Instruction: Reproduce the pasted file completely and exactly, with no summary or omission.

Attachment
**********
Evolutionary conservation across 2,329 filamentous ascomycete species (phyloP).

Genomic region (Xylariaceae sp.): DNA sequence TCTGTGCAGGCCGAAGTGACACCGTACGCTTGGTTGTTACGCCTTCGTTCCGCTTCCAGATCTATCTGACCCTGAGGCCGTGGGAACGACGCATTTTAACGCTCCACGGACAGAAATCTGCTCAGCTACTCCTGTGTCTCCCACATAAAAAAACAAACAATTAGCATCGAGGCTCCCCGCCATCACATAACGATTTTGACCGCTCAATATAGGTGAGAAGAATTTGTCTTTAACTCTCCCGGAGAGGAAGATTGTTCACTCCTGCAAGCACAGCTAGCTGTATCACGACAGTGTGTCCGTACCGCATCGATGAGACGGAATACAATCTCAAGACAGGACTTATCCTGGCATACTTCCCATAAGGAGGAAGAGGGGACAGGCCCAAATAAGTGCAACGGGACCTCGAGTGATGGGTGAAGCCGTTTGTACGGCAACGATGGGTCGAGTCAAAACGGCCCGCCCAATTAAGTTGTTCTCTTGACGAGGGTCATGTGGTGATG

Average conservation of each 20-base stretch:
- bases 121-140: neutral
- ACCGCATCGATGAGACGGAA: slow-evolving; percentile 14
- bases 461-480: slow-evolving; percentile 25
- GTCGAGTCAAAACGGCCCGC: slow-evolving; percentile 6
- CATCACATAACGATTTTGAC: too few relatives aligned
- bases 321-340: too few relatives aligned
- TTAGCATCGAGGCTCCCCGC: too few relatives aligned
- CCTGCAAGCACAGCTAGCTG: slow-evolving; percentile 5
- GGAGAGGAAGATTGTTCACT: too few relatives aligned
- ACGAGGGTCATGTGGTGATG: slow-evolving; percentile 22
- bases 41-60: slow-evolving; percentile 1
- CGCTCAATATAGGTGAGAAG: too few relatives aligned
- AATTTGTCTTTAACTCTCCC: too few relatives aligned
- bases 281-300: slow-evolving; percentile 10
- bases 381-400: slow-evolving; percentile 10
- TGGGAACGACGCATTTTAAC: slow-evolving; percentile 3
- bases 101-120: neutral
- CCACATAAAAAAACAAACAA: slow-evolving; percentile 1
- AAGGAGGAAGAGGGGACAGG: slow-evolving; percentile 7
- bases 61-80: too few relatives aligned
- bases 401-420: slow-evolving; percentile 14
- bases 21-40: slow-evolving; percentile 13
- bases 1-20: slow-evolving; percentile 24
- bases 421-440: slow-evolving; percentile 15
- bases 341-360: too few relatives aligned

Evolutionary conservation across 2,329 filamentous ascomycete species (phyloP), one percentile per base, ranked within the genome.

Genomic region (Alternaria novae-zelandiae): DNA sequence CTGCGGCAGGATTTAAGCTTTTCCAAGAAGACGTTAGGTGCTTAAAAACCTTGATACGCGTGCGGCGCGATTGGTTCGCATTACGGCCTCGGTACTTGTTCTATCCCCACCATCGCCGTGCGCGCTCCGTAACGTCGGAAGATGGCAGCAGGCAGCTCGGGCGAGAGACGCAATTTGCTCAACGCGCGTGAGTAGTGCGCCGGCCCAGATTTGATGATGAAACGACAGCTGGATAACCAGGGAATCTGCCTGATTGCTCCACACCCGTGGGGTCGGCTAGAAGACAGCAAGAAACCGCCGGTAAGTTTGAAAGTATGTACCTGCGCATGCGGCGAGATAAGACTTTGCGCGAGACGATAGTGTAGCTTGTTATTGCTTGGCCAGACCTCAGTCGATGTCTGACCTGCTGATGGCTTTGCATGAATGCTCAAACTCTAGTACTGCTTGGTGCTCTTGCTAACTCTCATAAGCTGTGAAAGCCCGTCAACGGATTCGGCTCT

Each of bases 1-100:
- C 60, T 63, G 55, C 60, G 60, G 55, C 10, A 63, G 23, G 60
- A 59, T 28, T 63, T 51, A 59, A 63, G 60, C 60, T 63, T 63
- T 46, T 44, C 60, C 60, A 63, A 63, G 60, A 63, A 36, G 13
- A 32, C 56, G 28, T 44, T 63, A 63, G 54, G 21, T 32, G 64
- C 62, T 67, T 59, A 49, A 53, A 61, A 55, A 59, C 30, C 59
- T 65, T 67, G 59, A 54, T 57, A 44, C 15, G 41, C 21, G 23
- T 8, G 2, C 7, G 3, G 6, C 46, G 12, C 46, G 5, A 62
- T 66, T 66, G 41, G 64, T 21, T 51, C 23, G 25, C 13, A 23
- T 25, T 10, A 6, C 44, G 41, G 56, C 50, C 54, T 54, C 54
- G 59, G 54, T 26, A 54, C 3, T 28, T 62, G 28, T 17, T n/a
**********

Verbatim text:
Evolutionary conservation across 2,329 filamentous ascomycete species (phyloP).

Genomic region (Xylariaceae sp.): DNA sequence TCTGTGCAGGCCGAAGTGACACCGTACGCTTGGTTGTTACGCCTTCGTTCCGCTTCCAGATCTATCTGACCCTGAGGCCGTGGGAACGACGCATTTTAACGCTCCACGGACAGAAATCTGCTCAGCTACTCCTGTGTCTCCCACATAAAAAAACAAACAATTAGCATCGAGGCTCCCCGCCATCACATAACGATTTTGACCGCTCAATATAGGTGAGAAGAATTTGTCTTTAACTCTCCCGGAGAGGAAGATTGTTCACTCCTGCAAGCACAGCTAGCTGTATCACGACAGTGTGTCCGTACCGCATCGATGAGACGGAATACAATCTCAAGACAGGACTTATCCTGGCATACTTCCCATAAGGAGGAAGAGGGGACAGGCCCAAATAAGTGCAACGGGACCTCGAGTGATGGGTGAAGCCGTTTGTACGGCAACGATGGGTCGAGTCAAAACGGCCCGCCCAATTAAGTTGTTCTCTTGACGAGGGTCATGTGGTGATG

Average conservation of each 20-base stretch:
- bases 121-140: neutral
- ACCGCATCGATGAGACGGAA: slow-evolving; percentile 14
- bases 461-480: slow-evolving; percentile 25
- GTCGAGTCAAAACGGCCCGC: slow-evolving; percentile 6
- CATCACATAACGATTTTGAC: too few relatives aligned
- bases 321-340: too few relatives aligned
- TTAGCATCGAGGCTCCCCGC: too few relatives aligned
- CCTGCAAGCACAGCTAGCTG: slow-evolving; percentile 5
- GGAGAGGAAGATTGTTCACT: too few relatives aligned
- ACGAGGGTCATGTGGTGATG: slow-evolving; percentile 22
- bases 41-60: slow-evolving; percentile 1
- CGCTCAATATAGGTGAGAAG: too few relatives aligned
- AATTTGTCTTTAACTCTCCC: too few relatives aligned
- bases 281-300: slow-evolving; percentile 10
- bases 381-400: slow-evolving; percentile 10
- TGGGAACGACGCATTTTAAC: slow-evolving; percentile 3
- bases 101-120: neutral
- CCACATAAAAAAACAAACAA: slow-evolving; percentile 1
- AAGGAGGAAGAGGGGACAGG: slow-evolving; percentile 7
- bases 61-80: too few relatives aligned
- bases 401-420: slow-evolving; percentile 14
- bases 21-40: slow-evolving; percentile 13
- bases 1-20: slow-evolving; percentile 24
- bases 421-440: slow-evolving; percentile 15
- bases 341-360: too few relatives aligned

Evolutionary conservation across 2,329 filamentous ascomycete species (phyloP), one percentile per base, ranked within the genome.

Genomic region (Alternaria novae-zelandiae): DNA sequence CTGCGGCAGGATTTAAGCTTTTCCAAGAAGACGTTAGGTGCTTAAAAACCTTGATACGCGTGCGGCGCGATTGGTTCGCATTACGGCCTCGGTACTTGTTCTATCCCCACCATCGCCGTGCGCGCTCCGTAACGTCGGAAGATGGCAGCAGGCAGCTCGGGCGAGAGACGCAATTTGCTCAACGCGCGTGAGTAGTGCGCCGGCCCAGATTTGATGATGAAACGACAGCTGGATAACCAGGGAATCTGCCTGATTGCTCCACACCCGTGGGGTCGGCTAGAAGACAGCAAGAAACCGCCGGTAAGTTTGAAAGTATGTACCTGCGCATGCGGCGAGATAAGACTTTGCGCGAGACGATAGTGTAGCTTGTTATTGCTTGGCCAGACCTCAGTCGATGTCTGACCTGCTGATGGCTTTGCATGAATGCTCAAACTCTAGTACTGCTTGGTGCTCTTGCTAACTCTCATAAGCTGTGAAAGCCCGTCAACGGATTCGGCTCT

Each of bases 1-100:
- C 60, T 63, G 55, C 60, G 60, G 55, C 10, A 63, G 23, G 60
- A 59, T 28, T 63, T 51, A 59, A 63, G 60, C 60, T 63, T 63
- T 46, T 44, C 60, C 60, A 63, A 63, G 60, A 63, A 36, G 13
- A 32, C 56, G 28, T 44, T 63, A 63, G 54, G 21, T 32, G 64
- C 62, T 67, T 59, A 49, A 53, A 61, A 55, A 59, C 30, C 59
- T 65, T 67, G 59, A 54, T 57, A 44, C 15, G 41, C 21, G 23
- T 8, G 2, C 7, G 3, G 6, C 46, G 12, C 46, G 5, A 62
- T 66, T 66, G 41, G 64, T 21, T 51, C 23, G 25, C 13, A 23
- T 25, T 10, A 6, C 44, G 41, G 56, C 50, C 54, T 54, C 54
- G 59, G 54, T 26, A 54, C 3, T 28, T 62, G 28, T 17, T n/a